It was an all-Canadian celebration at today’s Ironman 70.3 California in Oceanside, Calif., with Lionel Sanders claiming his first victory at this race and Heather Wurtele earning her second.
A front pack of around 10 men exited the swim together in just over 23 minutes, including swim leader Chris Braden (USA), Andy Potts (USA), Andreas Dreitz (DEU) and Tim Reed (AUS).
“I had a great swim, at the end of the front pack,” Dreitz says. “It took a few minutes out of transition and then I took the lead [on the bike]. That’s how I like to race—right behind the lead car. But I knew there were many fast guys back behind me.”
One of those fast threats was Australian Tim Reed. “I tried to stay with [Andreas] for quite a while, but he’s such a great bike rider, so it was just hanging in there and hoping I would be in the mix when it got to the run,” Reed says.
Also charging through the field was Lionel Sanders (CAN), who was working to overcome his three-minute deficit out of the swim. Sanders finished third last year after an aggressive bike split that he admits contained his all-time best one hour of power, which led to a painful run (he talks about his day here). This year, after a minor mechanical made him nervous to switch into the small ring, he rode most of the course—including all of the steep, long climbs—in his big ring.
Dreitz held his lead into T2 and for most of the run, trailed by Potts and Sanders just under three minutes behind. At a fast run pace (which resulted in a 1:11:42 half marathon), Sanders made his way up to Dreitz for a pass around mile 9. Reed, who regularly churns out one of the best run splits (1:12:57 today), passed and held off Potts, but says the two leaders were just too hard to catch. “You never know when you fly over from Australia how the legs will be, but a few nights sleep without my kids waking me up did wonders, so I felt pretty good,” Reed says.
Sanders took the win in 3:51:17, followed by Dreitz in 3:51:56 and Reed at 3:52:40.
The usual Oceanside podium toppers Heather Jackson and Wurtele were back for another go at the race they have traded titles on in the last few years (Wurtele won in 2014, Jackson in 2015), but this time with a few more threats in the mix. Switzerland’s Caroline Steffen, who said she wanted the opportunity to race some of the women on their “home turf,” flew from her current training grounds in Australia to race Ironman 70.3 California for the first time.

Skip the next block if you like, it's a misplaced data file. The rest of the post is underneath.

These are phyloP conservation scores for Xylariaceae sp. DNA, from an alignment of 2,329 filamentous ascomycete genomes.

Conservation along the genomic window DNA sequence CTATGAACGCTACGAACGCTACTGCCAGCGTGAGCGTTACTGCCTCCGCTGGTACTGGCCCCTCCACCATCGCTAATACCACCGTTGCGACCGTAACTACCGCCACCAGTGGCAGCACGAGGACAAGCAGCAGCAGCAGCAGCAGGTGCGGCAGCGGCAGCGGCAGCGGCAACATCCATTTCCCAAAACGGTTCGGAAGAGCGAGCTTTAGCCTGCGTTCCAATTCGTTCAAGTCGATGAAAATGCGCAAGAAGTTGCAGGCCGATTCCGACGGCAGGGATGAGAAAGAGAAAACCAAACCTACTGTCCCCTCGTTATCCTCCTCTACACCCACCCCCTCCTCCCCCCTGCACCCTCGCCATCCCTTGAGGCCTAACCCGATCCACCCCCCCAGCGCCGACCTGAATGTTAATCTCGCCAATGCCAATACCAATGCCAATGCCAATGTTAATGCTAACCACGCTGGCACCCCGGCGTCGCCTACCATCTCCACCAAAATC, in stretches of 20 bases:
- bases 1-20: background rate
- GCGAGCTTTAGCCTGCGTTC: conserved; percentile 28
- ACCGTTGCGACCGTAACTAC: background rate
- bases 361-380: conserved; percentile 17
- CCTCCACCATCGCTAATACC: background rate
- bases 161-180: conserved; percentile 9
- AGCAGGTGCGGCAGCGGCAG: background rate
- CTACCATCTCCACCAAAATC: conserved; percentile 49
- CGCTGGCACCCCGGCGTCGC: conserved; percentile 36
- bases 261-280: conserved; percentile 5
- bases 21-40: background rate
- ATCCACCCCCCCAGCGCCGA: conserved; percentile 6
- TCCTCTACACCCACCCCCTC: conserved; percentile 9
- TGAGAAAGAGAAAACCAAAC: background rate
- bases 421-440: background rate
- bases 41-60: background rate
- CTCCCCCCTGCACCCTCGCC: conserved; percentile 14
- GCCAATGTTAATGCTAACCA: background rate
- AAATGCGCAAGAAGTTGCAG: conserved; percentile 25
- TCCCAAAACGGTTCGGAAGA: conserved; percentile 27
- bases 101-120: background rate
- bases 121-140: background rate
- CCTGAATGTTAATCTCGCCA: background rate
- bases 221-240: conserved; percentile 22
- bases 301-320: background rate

Exiting the swim first in 25:01 was 2015 unknown and surprise swim-bike leader Holly Lawrence (GBR), who finished third last year. This year, Lawrence led from swim and through the entire bike, with Alicia Kaye (CAN) sticking with her during the entire 56-mile ride. Behind them, the Heathers and Steffen were steadily trying to make sure the gap did not increase.
“[Holly and Alicia] were up the road for a long time and I just kept thinking ‘put the pressure on, put the pressure on,’ and it took a long time,” Wurtele says. There were eight women that remained within five minutes of each other during the bike ride, including Wurtele, Steffen, Heather Jackson, Ellie Salthouse and Mary Beth Ellis. Ultimately, Wurtele inched closer to the leaders, and she officially led the bike coming into T2.
Wurtele kept her lead during the entire run to regain her crown in 4:16:17. “There are just so many strong athletes here that it was just pushing all day, and I was really happy that my body cooperated and let me push that hard,” she says. Steffen held off Jackson to come in second in 4:17:39, followed by Jackson in 4:18:32. (Side fun fact: All three women ran a 1:21-something half marathon.)
2016 Ironman 70.3 California
Oceanside, Calif. – April 2, 2016
1.2-mile swim, 56-mile bike, 13.1-mile run
1. Lionel Sanders (CAN) 3:51:17
2. Andreas Dretiz (GER) 3:51:56
3. Tim Reed (AUS) 3:52:40
4. Andy Potts (USA) 3:54:44
5. Eneko Llanos (ESP) 3:56:18
1. Heather Wurtele (CAN) 4:16:17
2. Caroline Steffen (SUI) 4:17:39
3. Heather Jackson (USA) 4:18:32
4. Holly Lawrence (GBR) 4:21:41
5. Camilla Pedersen* (DNK) 4:23:25
*Originally Ellie Salthouse (AUS) earned fifth position, but it appears she received a disqualification due to descending a hill on the course above the mandatory speed limit.